The cinema and the public: a critical analysis of the origin, constitution, and control of the British Film Institute (1934)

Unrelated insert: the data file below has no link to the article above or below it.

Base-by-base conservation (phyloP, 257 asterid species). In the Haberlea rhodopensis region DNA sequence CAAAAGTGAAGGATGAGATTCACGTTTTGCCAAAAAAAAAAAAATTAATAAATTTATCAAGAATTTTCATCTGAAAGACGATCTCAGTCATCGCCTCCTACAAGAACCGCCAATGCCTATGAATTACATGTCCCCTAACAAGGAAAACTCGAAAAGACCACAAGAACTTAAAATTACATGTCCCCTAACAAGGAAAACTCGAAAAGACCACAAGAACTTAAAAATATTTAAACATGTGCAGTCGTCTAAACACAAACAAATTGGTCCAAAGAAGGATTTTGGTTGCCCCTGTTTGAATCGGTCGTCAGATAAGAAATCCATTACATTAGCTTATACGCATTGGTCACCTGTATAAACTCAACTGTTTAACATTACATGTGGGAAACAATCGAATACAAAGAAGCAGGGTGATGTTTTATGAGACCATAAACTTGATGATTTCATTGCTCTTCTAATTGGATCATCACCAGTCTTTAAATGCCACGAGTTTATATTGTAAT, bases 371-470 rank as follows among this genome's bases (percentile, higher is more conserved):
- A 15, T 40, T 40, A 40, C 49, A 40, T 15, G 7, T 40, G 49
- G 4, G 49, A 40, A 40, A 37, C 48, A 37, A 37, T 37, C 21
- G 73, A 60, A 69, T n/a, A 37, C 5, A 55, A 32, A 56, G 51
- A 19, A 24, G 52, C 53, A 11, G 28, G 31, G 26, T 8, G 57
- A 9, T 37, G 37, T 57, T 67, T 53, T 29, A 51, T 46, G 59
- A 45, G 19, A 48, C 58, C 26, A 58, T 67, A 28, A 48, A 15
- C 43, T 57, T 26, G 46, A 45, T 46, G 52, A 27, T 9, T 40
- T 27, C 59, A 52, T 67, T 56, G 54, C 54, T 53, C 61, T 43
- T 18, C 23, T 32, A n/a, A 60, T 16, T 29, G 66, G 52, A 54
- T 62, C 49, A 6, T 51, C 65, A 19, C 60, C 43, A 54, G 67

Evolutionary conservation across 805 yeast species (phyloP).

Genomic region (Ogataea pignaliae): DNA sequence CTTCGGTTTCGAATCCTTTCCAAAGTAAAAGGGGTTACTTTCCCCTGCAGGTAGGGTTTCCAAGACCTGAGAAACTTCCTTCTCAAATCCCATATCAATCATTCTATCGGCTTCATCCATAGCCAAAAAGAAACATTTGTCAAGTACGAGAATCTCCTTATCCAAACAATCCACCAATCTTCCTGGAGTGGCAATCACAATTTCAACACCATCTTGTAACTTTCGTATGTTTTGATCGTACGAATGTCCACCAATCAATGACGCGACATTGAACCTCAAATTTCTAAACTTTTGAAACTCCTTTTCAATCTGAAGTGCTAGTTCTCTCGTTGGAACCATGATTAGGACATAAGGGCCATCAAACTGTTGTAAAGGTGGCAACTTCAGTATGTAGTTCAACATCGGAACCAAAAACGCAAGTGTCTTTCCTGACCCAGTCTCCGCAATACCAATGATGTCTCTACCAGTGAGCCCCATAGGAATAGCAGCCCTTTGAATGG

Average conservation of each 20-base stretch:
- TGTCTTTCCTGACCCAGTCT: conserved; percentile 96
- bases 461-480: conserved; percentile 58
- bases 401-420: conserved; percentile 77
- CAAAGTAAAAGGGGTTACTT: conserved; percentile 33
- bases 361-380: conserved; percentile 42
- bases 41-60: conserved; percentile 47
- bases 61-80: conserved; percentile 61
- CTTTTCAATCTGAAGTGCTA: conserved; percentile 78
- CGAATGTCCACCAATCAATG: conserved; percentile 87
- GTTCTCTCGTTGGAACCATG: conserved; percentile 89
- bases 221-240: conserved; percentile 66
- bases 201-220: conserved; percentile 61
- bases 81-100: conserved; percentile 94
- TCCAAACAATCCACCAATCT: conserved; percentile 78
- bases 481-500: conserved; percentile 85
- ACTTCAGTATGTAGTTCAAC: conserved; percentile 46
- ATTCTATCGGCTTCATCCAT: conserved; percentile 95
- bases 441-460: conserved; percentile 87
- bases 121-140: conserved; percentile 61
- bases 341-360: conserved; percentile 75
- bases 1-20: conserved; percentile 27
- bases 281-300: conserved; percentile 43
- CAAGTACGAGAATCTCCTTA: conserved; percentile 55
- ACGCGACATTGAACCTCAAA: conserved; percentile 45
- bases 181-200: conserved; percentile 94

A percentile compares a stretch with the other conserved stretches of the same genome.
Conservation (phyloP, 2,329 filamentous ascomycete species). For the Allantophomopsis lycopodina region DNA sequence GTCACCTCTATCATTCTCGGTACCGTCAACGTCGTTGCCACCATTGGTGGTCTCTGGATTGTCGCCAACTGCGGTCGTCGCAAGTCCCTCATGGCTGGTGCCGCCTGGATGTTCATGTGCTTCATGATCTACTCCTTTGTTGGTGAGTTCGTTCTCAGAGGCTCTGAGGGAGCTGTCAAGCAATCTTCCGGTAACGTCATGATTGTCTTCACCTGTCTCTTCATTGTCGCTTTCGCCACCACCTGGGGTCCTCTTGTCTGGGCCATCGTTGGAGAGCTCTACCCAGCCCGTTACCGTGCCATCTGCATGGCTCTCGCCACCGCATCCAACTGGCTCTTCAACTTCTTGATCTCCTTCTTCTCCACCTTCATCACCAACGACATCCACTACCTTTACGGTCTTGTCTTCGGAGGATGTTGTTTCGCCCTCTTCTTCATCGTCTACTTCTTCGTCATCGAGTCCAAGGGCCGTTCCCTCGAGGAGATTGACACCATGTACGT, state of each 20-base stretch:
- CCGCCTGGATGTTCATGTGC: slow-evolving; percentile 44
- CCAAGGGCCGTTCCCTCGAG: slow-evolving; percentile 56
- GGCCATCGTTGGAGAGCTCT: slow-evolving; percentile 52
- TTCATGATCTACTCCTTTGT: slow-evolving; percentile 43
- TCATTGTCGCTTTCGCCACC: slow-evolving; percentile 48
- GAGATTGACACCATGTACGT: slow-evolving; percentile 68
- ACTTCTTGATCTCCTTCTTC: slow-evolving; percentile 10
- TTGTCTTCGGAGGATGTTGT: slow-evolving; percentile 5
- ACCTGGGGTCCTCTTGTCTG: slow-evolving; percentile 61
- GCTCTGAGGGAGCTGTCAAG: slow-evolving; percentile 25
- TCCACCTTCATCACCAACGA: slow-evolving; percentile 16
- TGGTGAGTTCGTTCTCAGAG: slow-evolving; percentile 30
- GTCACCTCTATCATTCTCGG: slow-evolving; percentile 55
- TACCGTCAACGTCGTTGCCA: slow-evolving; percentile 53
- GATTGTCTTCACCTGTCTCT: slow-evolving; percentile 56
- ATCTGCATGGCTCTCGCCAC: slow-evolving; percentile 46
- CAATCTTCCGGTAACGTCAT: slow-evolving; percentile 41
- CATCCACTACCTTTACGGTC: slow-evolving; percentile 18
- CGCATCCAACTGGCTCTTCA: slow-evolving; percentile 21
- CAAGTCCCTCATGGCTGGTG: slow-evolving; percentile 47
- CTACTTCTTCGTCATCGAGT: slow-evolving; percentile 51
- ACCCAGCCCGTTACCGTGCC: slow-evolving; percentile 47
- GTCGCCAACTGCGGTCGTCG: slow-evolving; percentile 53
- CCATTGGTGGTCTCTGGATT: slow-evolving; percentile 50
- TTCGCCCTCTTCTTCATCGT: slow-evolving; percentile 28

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3. Moreover, to those many (of whom I was one) who were not themselves educationalists, who approached the cinema not from the educational but from the moral, artistic, intellectual or purely entertainment* angle, the report and the particular form of Institute idea to which it gave expression, appeared, as time went on, more and more lopsided towards the purely educational (and, in fact, mainly class-room) side ; of less and less value, if not of actual danger, to those wider aspects of cinematography in which they themselves — and, they were convinced, the public at large — were principally interested. A group of educationalists such as made up the Commission might well, they felt, consider ways in which the cinema might be more or better used in schools or at adult lectures ; and, if they thought it desirable, recommend the setting up of a small institute for these specifically (and largely domestic) educational aims — so long as they did not expect to use public money for the purpose. But such a limited group was, they could not but feel, scarcely competent to establish a great National Film Institute, a kind of " cinema B.B.C.," with vast powers over the whole cinema world — even on the doubtful assumption that any such all-embracing body were desirable. 4. Further, even in the educational and scientific world, doubts soon began to arise regarding the Commission' s status and the extent of the support behind it. Was it really the widely representative body it was thought to be ? To what extent (apart, possibly, from an initial gesture of sympathy with * The word " entertainment" it should be noted, is not only specifically mentioned in the clause of the Act setting up the Cinematograph Fund, but given precedence over " instruction." Compared with the influence of the constant flow of long entertainment or " feature " films, that of the occasional educational film is, of course — as Parliament fully realised — negligible. Page 15